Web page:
crew house morning glory muffins


Packed with all kinds of goodness, morning glory muffins are a favorite offering on the shelves of many local bakeries. The original recipe is hard to improve upon, so I’ve made just one important tweak: decreasing the amount of oil and replacing it with plain yogurt or applesauce. Similar to a delicious carrot cake, these muffins are a delicious and satisfying start to the day. You can store them for up to three days in an airtight container or in the freezer for about a month.

morning glory muffins

Serves: 16
Cooking Time: 45 minutes


  • 1¼ cups sugar
  • 2¼ cups all-purpose flour
  • 1 tablespoon cinnamon
  • 2 teaspoons baking soda
  • ½ teaspoon kosher salt
  • 3 eggs
  • ¾ cup vegetable oil
  • ¼ cup plain yogurt or applesauce
  • 1 teaspoon vanilla extract
  • ½ cup shredded, sweetened coconut
  • ¾ cup raisins (soak in hot water to plump, then drain)
  • 1 Granny Smith apple, shredded
  • 1 cup drained crushed pineapple
  • 2 cups grated carrots
  • ½ cup coarsely chopped walnuts
  • Topping:
  • ¼ cup sugar
  • ¼ cup wheat germ



Position a rack in the lower third of the oven and heat it to 350°F. Grease the cups of a standard muffin tin or line them with paper baking cups.


In a large bowl, whisk the sugar, flour, cinnamon, baking soda, and salt.


In a separate bowl, whisk the eggs with the oil, yogurt, and vanilla. Add the egg mixture to the dry ingredients and stir until combined.


Fold the coconut, raisins, apple, pineapple, carrots, and walnuts into the batter until evenly distributed. Spoon the batter into the muffin cups, filling each to the brim.


To make the topping, mix the sugar and wheat germ, then sprinkle some of the mixture onto the top of each muffin.


Bake for 35 minutes, or until a toothpick inserted into the middle comes out clean.


Cool the muffins in the pan for 10 minutes, then turn them out onto a rack to finish cooling.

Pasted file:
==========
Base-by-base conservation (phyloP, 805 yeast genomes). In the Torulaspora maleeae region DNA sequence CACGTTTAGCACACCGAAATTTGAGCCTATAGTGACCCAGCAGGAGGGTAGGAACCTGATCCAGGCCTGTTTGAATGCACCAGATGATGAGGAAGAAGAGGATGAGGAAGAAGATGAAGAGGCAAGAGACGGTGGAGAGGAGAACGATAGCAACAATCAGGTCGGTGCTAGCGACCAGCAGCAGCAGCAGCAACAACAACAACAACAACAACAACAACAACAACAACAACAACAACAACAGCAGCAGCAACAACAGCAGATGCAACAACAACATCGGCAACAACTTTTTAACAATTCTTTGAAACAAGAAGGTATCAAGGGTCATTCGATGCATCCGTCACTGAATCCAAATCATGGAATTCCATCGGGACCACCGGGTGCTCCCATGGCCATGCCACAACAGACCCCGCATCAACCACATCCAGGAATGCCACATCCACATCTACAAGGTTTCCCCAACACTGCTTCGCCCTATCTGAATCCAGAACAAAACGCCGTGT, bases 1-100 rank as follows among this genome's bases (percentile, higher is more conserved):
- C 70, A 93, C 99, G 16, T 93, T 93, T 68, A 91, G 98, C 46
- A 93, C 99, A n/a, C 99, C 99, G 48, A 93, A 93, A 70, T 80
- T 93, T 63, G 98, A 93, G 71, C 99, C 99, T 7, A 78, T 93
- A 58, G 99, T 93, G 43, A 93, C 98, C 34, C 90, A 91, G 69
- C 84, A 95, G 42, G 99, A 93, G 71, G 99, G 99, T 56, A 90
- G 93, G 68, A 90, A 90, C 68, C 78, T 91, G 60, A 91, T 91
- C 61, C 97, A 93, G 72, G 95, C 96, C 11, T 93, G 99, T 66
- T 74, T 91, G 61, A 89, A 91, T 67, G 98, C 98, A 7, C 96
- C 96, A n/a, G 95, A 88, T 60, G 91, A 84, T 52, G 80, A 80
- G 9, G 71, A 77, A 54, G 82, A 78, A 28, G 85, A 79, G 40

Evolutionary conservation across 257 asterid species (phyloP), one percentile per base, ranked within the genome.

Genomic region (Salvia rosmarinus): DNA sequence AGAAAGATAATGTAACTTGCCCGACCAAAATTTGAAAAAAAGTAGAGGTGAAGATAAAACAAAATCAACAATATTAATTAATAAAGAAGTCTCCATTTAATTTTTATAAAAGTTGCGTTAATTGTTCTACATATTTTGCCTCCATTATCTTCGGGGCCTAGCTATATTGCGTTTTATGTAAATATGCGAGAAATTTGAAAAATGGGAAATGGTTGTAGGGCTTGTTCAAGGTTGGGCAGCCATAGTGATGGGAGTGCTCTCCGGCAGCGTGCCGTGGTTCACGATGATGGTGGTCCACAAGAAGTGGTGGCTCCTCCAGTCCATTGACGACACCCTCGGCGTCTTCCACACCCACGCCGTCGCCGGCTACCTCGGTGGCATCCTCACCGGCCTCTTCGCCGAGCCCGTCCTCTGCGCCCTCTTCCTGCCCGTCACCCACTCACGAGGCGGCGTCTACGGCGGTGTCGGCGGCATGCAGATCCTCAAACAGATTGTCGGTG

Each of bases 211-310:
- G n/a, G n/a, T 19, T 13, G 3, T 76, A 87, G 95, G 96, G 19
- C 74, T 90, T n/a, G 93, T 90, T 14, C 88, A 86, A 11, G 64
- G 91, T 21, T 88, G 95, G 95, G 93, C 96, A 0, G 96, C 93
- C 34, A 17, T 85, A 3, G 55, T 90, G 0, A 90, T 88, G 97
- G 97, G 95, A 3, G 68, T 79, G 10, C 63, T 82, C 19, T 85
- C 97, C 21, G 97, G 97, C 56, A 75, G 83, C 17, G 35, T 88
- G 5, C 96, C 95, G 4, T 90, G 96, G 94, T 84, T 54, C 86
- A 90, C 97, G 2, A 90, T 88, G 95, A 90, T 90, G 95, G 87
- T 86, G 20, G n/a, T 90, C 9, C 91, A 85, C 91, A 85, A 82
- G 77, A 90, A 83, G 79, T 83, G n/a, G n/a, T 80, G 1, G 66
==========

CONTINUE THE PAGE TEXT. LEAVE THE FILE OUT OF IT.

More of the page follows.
Earthbound Farm’s culinary consultant, Chef Pam McKinstry, created these muffins in 1978 for her restaurant on Nantucket Island. The recipe was first published in Gourmet Magazine in 1981, and in 1991 it was chosen as one of the magazine’s 25 favorite recipes from the past 50 years.

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  • Reply
    Gina ZW
    August 19, 2017 at 4:10 pm

    Baked a batch to take eclipse viewing! My batch made 20 muffins and a small loaf pan. Didn’t have nuts or raisins, added about 1/4 c. Of chia seeds to the mix. Great recipe!! Thanks Carol. Gina

  • Reply
    Kurt Watkins
    May 10, 2018 at 10:07 pm

    My muffins broke coming out of the muffin pan. I did grease the pan before putting the batter in and I waited ten minutes after I pulled them out of the oven. I put a towel over the muffins and turned the pan upside down but they did not fall out so I used a silicone spatula to wedge them out. The result is 45% damaged but delicious still. Next batch I’ll use paper. A silicone muffin pan might be in my future too. Kurt

    • Reply
      Carol Buchan
      May 11, 2018 at 7:13 pm

      You have me scratching my head. I usually spray a little oil in the tins and once they have cooled several minutes, I take a knife and run it about the edges and pop them out. Are you muffin tins older? The new ones have a coating that is better than the old tefflon. Perhaps I should add the tip to loosen with a knife first?

  • Reply
    Kurt Watkins
    May 12, 2018 at 5:54 am

    I tried a tiny bit of coconut oil around the top edge and used paper. They are in the oven now so they will be super fresh for us tomorrow morning. .
    Oh, and other thing, I had not added the wheat germ to the recipe when I made it before, I had added it only to the topping so that may have left the muffin too delicate? This time I caught my mistake and added it.
    Thanks for your ideas and the recipe

    • Reply
      Carol Buchan
      May 13, 2018 at 2:30 pm

      Kurt, I believe the wheat germ is intended to be part of the topping and not added to the batter, so I’ve removed it from the ingredients list and it is listed under the topping heading only. I appreciate your willingness to continue testing these until you achieved perfection. You are well on your way to becoming an excellent baker.

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